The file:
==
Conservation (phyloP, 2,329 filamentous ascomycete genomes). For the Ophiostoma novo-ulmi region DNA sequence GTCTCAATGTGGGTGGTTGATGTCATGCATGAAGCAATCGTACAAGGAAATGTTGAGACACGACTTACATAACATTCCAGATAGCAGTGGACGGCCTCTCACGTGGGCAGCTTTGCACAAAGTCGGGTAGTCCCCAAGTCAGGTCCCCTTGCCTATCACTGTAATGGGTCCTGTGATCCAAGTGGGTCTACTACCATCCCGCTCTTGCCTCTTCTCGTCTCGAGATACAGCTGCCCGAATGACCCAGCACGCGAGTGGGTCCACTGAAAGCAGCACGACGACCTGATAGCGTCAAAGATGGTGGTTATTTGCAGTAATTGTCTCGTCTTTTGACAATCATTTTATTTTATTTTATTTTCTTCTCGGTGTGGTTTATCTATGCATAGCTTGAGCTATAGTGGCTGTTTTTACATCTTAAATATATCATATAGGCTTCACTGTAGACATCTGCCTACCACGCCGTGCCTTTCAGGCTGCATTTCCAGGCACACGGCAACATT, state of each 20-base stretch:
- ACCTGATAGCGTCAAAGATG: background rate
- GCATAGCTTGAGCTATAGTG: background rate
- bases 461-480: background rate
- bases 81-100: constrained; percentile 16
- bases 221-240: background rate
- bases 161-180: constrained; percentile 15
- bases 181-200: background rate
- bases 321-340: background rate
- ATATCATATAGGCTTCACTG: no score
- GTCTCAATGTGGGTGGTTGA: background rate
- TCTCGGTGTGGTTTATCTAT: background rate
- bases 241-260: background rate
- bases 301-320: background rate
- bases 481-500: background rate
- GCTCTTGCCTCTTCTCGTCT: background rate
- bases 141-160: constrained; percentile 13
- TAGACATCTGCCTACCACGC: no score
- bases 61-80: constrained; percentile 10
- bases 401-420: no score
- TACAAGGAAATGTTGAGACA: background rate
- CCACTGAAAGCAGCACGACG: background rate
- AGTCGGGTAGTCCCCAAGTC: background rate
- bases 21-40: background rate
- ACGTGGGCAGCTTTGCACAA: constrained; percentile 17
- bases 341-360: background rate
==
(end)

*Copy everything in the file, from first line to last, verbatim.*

Conservation (phyloP, 2,329 filamentous ascomycete genomes). For the Ophiostoma novo-ulmi region DNA sequence GTCTCAATGTGGGTGGTTGATGTCATGCATGAAGCAATCGTACAAGGAAATGTTGAGACACGACTTACATAACATTCCAGATAGCAGTGGACGGCCTCTCACGTGGGCAGCTTTGCACAAAGTCGGGTAGTCCCCAAGTCAGGTCCCCTTGCCTATCACTGTAATGGGTCCTGTGATCCAAGTGGGTCTACTACCATCCCGCTCTTGCCTCTTCTCGTCTCGAGATACAGCTGCCCGAATGACCCAGCACGCGAGTGGGTCCACTGAAAGCAGCACGACGACCTGATAGCGTCAAAGATGGTGGTTATTTGCAGTAATTGTCTCGTCTTTTGACAATCATTTTATTTTATTTTATTTTCTTCTCGGTGTGGTTTATCTATGCATAGCTTGAGCTATAGTGGCTGTTTTTACATCTTAAATATATCATATAGGCTTCACTGTAGACATCTGCCTACCACGCCGTGCCTTTCAGGCTGCATTTCCAGGCACACGGCAACATT, state of each 20-base stretch:
- ACCTGATAGCGTCAAAGATG: background rate
- GCATAGCTTGAGCTATAGTG: background rate
- bases 461-480: background rate
- bases 81-100: constrained; percentile 16
- bases 221-240: background rate
- bases 161-180: constrained; percentile 15
- bases 181-200: background rate
- bases 321-340: background rate
- ATATCATATAGGCTTCACTG: no score
- GTCTCAATGTGGGTGGTTGA: background rate
- TCTCGGTGTGGTTTATCTAT: background rate
- bases 241-260: background rate
- bases 301-320: background rate
- bases 481-500: background rate
- GCTCTTGCCTCTTCTCGTCT: background rate
- bases 141-160: constrained; percentile 13
- TAGACATCTGCCTACCACGC: no score
- bases 61-80: constrained; percentile 10
- bases 401-420: no score
- TACAAGGAAATGTTGAGACA: background rate
- CCACTGAAAGCAGCACGACG: background rate
- AGTCGGGTAGTCCCCAAGTC: background rate
- bases 21-40: background rate
- ACGTGGGCAGCTTTGCACAA: constrained; percentile 17
- bases 341-360: background rate